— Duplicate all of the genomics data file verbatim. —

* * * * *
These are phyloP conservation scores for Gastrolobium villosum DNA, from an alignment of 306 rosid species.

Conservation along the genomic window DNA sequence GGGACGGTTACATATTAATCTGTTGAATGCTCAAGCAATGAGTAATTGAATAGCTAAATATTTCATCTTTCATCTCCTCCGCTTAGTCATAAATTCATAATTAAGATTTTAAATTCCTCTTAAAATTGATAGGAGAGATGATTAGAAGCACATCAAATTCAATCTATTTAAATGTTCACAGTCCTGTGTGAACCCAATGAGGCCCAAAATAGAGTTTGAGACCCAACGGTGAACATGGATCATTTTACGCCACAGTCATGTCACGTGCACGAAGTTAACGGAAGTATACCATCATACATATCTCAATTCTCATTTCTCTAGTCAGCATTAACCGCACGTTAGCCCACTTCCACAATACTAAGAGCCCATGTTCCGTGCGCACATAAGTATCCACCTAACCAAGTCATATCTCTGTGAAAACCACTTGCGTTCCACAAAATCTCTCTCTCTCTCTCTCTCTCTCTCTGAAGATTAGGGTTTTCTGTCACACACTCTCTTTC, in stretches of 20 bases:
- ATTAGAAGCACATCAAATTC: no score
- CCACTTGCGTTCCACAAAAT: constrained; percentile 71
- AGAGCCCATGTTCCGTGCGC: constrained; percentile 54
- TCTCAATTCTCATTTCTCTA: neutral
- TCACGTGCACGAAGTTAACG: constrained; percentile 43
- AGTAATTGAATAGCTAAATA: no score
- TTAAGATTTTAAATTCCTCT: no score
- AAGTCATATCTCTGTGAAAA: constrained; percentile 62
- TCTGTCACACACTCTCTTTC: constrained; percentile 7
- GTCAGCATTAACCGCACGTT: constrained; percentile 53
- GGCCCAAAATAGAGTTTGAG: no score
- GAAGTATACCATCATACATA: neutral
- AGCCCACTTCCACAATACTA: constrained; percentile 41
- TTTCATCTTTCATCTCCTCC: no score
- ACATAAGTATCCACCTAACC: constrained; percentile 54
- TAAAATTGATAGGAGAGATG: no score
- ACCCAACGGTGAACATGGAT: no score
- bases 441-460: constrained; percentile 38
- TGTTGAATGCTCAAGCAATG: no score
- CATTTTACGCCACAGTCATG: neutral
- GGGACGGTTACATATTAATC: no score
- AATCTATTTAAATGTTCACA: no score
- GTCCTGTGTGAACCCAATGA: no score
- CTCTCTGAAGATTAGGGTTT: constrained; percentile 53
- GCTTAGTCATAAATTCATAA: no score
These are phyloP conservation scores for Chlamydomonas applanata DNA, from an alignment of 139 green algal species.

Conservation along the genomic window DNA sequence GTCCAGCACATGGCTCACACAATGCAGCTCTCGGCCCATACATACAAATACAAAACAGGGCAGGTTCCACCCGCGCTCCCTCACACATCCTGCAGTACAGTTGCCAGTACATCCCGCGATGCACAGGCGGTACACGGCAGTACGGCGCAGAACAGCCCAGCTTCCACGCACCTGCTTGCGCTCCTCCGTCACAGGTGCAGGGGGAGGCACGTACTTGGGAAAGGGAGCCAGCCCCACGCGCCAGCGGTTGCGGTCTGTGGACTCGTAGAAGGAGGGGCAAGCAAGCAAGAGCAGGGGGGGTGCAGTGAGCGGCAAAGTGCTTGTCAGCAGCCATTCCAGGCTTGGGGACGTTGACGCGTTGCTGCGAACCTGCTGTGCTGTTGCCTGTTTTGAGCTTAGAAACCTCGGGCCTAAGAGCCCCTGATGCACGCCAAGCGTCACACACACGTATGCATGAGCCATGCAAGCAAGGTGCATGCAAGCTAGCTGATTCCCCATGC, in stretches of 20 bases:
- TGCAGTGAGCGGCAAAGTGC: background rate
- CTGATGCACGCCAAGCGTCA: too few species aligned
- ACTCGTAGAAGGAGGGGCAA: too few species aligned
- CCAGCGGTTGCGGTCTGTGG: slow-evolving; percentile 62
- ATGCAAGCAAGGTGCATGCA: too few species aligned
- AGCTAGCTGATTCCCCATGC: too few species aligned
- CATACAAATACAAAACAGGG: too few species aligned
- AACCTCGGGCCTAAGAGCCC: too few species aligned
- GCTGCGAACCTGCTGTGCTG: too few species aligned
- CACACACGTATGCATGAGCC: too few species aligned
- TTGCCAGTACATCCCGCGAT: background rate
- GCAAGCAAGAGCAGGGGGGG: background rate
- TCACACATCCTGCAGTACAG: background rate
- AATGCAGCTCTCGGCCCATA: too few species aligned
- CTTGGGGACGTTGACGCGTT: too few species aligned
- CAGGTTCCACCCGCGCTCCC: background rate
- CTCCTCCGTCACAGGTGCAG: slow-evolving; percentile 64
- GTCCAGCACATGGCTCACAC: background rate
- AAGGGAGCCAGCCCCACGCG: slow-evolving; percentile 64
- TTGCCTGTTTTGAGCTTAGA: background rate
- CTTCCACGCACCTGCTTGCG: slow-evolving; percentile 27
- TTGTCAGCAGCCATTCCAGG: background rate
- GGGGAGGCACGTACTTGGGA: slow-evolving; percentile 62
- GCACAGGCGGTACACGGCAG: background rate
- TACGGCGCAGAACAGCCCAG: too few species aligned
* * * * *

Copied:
These are phyloP conservation scores for Gastrolobium villosum DNA, from an alignment of 306 rosid species.

Conservation along the genomic window DNA sequence GGGACGGTTACATATTAATCTGTTGAATGCTCAAGCAATGAGTAATTGAATAGCTAAATATTTCATCTTTCATCTCCTCCGCTTAGTCATAAATTCATAATTAAGATTTTAAATTCCTCTTAAAATTGATAGGAGAGATGATTAGAAGCACATCAAATTCAATCTATTTAAATGTTCACAGTCCTGTGTGAACCCAATGAGGCCCAAAATAGAGTTTGAGACCCAACGGTGAACATGGATCATTTTACGCCACAGTCATGTCACGTGCACGAAGTTAACGGAAGTATACCATCATACATATCTCAATTCTCATTTCTCTAGTCAGCATTAACCGCACGTTAGCCCACTTCCACAATACTAAGAGCCCATGTTCCGTGCGCACATAAGTATCCACCTAACCAAGTCATATCTCTGTGAAAACCACTTGCGTTCCACAAAATCTCTCTCTCTCTCTCTCTCTCTCTCTGAAGATTAGGGTTTTCTGTCACACACTCTCTTTC, in stretches of 20 bases:
- ATTAGAAGCACATCAAATTC: no score
- CCACTTGCGTTCCACAAAAT: constrained; percentile 71
- AGAGCCCATGTTCCGTGCGC: constrained; percentile 54
- TCTCAATTCTCATTTCTCTA: neutral
- TCACGTGCACGAAGTTAACG: constrained; percentile 43
- AGTAATTGAATAGCTAAATA: no score
- TTAAGATTTTAAATTCCTCT: no score
- AAGTCATATCTCTGTGAAAA: constrained; percentile 62
- TCTGTCACACACTCTCTTTC: constrained; percentile 7
- GTCAGCATTAACCGCACGTT: constrained; percentile 53
- GGCCCAAAATAGAGTTTGAG: no score
- GAAGTATACCATCATACATA: neutral
- AGCCCACTTCCACAATACTA: constrained; percentile 41
- TTTCATCTTTCATCTCCTCC: no score
- ACATAAGTATCCACCTAACC: constrained; percentile 54
- TAAAATTGATAGGAGAGATG: no score
- ACCCAACGGTGAACATGGAT: no score
- bases 441-460: constrained; percentile 38
- TGTTGAATGCTCAAGCAATG: no score
- CATTTTACGCCACAGTCATG: neutral
- GGGACGGTTACATATTAATC: no score
- AATCTATTTAAATGTTCACA: no score
- GTCCTGTGTGAACCCAATGA: no score
- CTCTCTGAAGATTAGGGTTT: constrained; percentile 53
- GCTTAGTCATAAATTCATAA: no score
These are phyloP conservation scores for Chlamydomonas applanata DNA, from an alignment of 139 green algal species.

Conservation along the genomic window DNA sequence GTCCAGCACATGGCTCACACAATGCAGCTCTCGGCCCATACATACAAATACAAAACAGGGCAGGTTCCACCCGCGCTCCCTCACACATCCTGCAGTACAGTTGCCAGTACATCCCGCGATGCACAGGCGGTACACGGCAGTACGGCGCAGAACAGCCCAGCTTCCACGCACCTGCTTGCGCTCCTCCGTCACAGGTGCAGGGGGAGGCACGTACTTGGGAAAGGGAGCCAGCCCCACGCGCCAGCGGTTGCGGTCTGTGGACTCGTAGAAGGAGGGGCAAGCAAGCAAGAGCAGGGGGGGTGCAGTGAGCGGCAAAGTGCTTGTCAGCAGCCATTCCAGGCTTGGGGACGTTGACGCGTTGCTGCGAACCTGCTGTGCTGTTGCCTGTTTTGAGCTTAGAAACCTCGGGCCTAAGAGCCCCTGATGCACGCCAAGCGTCACACACACGTATGCATGAGCCATGCAAGCAAGGTGCATGCAAGCTAGCTGATTCCCCATGC, in stretches of 20 bases:
- TGCAGTGAGCGGCAAAGTGC: background rate
- CTGATGCACGCCAAGCGTCA: too few species aligned
- ACTCGTAGAAGGAGGGGCAA: too few species aligned
- CCAGCGGTTGCGGTCTGTGG: slow-evolving; percentile 62
- ATGCAAGCAAGGTGCATGCA: too few species aligned
- AGCTAGCTGATTCCCCATGC: too few species aligned
- CATACAAATACAAAACAGGG: too few species aligned
- AACCTCGGGCCTAAGAGCCC: too few species aligned
- GCTGCGAACCTGCTGTGCTG: too few species aligned
- CACACACGTATGCATGAGCC: too few species aligned
- TTGCCAGTACATCCCGCGAT: background rate
- GCAAGCAAGAGCAGGGGGGG: background rate
- TCACACATCCTGCAGTACAG: background rate
- AATGCAGCTCTCGGCCCATA: too few species aligned
- CTTGGGGACGTTGACGCGTT: too few species aligned
- CAGGTTCCACCCGCGCTCCC: background rate
- CTCCTCCGTCACAGGTGCAG: slow-evolving; percentile 64
- GTCCAGCACATGGCTCACAC: background rate
- AAGGGAGCCAGCCCCACGCG: slow-evolving; percentile 64
- TTGCCTGTTTTGAGCTTAGA: background rate
- CTTCCACGCACCTGCTTGCG: slow-evolving; percentile 27
- TTGTCAGCAGCCATTCCAGG: background rate
- GGGGAGGCACGTACTTGGGA: slow-evolving; percentile 62
- GCACAGGCGGTACACGGCAG: background rate
- TACGGCGCAGAACAGCCCAG: too few species aligned